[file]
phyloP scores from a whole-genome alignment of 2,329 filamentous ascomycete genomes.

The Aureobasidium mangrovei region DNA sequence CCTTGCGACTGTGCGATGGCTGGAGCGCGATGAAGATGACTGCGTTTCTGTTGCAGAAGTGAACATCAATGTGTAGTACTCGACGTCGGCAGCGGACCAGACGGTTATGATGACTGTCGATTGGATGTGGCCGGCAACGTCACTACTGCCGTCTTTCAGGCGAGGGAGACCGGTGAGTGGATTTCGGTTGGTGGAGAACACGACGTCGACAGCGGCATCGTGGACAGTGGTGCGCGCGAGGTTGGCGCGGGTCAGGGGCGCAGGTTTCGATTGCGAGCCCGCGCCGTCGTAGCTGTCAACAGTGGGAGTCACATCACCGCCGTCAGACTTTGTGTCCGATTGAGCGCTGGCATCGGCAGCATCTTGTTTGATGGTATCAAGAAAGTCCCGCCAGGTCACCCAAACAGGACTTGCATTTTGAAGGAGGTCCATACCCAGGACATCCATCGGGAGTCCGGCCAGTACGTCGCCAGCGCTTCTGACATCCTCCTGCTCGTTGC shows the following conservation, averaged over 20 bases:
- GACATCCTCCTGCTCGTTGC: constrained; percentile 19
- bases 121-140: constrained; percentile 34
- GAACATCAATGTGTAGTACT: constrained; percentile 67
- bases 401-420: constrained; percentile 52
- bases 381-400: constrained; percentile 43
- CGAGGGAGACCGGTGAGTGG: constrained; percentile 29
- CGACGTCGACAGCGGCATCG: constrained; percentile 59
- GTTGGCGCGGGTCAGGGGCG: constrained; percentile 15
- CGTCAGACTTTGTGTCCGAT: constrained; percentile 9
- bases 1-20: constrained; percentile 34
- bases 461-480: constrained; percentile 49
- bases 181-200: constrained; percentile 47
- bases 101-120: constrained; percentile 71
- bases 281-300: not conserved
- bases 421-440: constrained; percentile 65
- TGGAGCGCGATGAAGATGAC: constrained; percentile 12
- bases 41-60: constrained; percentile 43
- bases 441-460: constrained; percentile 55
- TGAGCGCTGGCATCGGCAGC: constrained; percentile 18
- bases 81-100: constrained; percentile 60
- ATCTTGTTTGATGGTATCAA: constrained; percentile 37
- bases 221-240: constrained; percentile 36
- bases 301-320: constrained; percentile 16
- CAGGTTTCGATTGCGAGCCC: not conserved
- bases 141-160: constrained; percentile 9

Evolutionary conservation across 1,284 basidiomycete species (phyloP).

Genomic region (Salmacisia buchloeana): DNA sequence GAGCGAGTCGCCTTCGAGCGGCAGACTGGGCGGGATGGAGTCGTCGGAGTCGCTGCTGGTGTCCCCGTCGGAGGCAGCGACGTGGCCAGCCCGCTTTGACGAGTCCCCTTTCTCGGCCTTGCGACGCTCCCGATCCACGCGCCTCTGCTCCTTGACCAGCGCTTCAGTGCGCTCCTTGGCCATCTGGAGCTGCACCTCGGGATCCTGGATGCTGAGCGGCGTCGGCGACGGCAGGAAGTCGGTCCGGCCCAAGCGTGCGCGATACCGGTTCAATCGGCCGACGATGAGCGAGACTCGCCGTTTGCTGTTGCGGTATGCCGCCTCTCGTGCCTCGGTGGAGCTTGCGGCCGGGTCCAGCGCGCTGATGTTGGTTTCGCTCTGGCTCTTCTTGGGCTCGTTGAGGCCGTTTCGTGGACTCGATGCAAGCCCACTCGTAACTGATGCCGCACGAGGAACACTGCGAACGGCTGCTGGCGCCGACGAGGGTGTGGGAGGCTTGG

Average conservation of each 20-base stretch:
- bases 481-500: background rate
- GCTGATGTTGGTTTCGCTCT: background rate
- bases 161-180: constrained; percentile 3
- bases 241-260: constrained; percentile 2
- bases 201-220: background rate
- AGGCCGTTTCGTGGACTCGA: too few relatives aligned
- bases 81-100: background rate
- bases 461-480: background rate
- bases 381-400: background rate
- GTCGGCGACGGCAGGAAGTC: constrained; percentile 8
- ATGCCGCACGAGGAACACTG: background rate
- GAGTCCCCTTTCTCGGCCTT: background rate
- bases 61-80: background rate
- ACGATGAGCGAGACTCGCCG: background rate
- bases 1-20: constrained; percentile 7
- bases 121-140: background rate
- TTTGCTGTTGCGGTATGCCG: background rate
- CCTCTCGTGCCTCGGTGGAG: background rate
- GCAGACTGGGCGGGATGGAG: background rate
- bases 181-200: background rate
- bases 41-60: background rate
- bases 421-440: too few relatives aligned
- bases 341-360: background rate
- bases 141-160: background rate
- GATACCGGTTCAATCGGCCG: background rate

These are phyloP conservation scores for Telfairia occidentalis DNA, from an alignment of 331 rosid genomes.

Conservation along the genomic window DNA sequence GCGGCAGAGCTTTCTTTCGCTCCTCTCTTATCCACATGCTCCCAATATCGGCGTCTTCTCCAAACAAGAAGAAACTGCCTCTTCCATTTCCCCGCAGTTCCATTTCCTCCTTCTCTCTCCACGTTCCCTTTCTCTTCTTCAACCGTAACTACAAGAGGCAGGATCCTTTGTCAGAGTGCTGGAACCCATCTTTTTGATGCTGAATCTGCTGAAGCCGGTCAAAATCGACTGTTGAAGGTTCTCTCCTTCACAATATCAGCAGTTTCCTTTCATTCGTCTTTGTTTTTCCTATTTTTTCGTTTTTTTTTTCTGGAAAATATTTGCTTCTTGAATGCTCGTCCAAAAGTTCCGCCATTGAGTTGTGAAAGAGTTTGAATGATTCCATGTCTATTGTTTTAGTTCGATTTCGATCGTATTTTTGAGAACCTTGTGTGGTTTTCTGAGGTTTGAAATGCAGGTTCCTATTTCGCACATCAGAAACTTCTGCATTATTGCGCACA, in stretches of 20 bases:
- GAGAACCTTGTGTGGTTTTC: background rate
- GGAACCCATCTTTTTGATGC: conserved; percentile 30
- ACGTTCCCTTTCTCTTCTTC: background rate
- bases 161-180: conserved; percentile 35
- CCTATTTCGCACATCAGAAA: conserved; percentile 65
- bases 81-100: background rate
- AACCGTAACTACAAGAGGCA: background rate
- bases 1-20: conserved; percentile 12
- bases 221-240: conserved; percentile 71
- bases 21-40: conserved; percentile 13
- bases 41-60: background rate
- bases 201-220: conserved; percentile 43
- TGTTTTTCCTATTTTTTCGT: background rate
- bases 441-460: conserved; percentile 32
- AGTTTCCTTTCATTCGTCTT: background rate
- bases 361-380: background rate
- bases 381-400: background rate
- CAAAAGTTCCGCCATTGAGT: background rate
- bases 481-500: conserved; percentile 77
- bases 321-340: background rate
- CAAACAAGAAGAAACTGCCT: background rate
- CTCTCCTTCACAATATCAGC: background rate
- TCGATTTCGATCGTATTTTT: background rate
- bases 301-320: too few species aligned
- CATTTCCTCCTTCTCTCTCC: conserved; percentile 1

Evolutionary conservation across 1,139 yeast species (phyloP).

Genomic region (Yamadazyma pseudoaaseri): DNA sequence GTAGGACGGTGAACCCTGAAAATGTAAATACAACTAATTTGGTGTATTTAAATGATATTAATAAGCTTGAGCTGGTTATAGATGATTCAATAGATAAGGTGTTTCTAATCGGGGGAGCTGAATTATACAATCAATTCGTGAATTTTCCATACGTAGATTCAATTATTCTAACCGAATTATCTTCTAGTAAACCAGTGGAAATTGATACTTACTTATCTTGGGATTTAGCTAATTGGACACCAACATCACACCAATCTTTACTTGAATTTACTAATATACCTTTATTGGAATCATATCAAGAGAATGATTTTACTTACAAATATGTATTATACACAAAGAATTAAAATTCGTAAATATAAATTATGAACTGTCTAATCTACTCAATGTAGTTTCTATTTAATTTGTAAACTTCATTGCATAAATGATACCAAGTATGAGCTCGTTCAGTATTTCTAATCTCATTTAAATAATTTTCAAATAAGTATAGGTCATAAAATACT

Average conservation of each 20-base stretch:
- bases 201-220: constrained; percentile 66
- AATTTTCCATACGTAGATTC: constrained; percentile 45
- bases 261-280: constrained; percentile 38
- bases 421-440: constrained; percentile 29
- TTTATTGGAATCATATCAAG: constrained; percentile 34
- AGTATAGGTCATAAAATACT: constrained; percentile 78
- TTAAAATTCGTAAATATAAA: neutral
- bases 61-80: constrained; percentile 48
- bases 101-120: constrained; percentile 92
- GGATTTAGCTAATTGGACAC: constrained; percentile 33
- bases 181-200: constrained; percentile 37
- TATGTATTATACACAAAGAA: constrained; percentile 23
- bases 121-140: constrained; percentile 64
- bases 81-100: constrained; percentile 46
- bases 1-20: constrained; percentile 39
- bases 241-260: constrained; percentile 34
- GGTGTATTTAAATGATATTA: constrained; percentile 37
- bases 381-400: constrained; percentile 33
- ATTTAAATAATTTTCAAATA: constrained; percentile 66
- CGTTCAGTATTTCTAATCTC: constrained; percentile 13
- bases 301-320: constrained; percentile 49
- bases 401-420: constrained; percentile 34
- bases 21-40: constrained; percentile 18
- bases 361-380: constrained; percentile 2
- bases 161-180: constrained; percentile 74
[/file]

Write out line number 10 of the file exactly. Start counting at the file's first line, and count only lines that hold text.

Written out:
- GTTGGCGCGGGTCAGGGGCG: constrained; percentile 15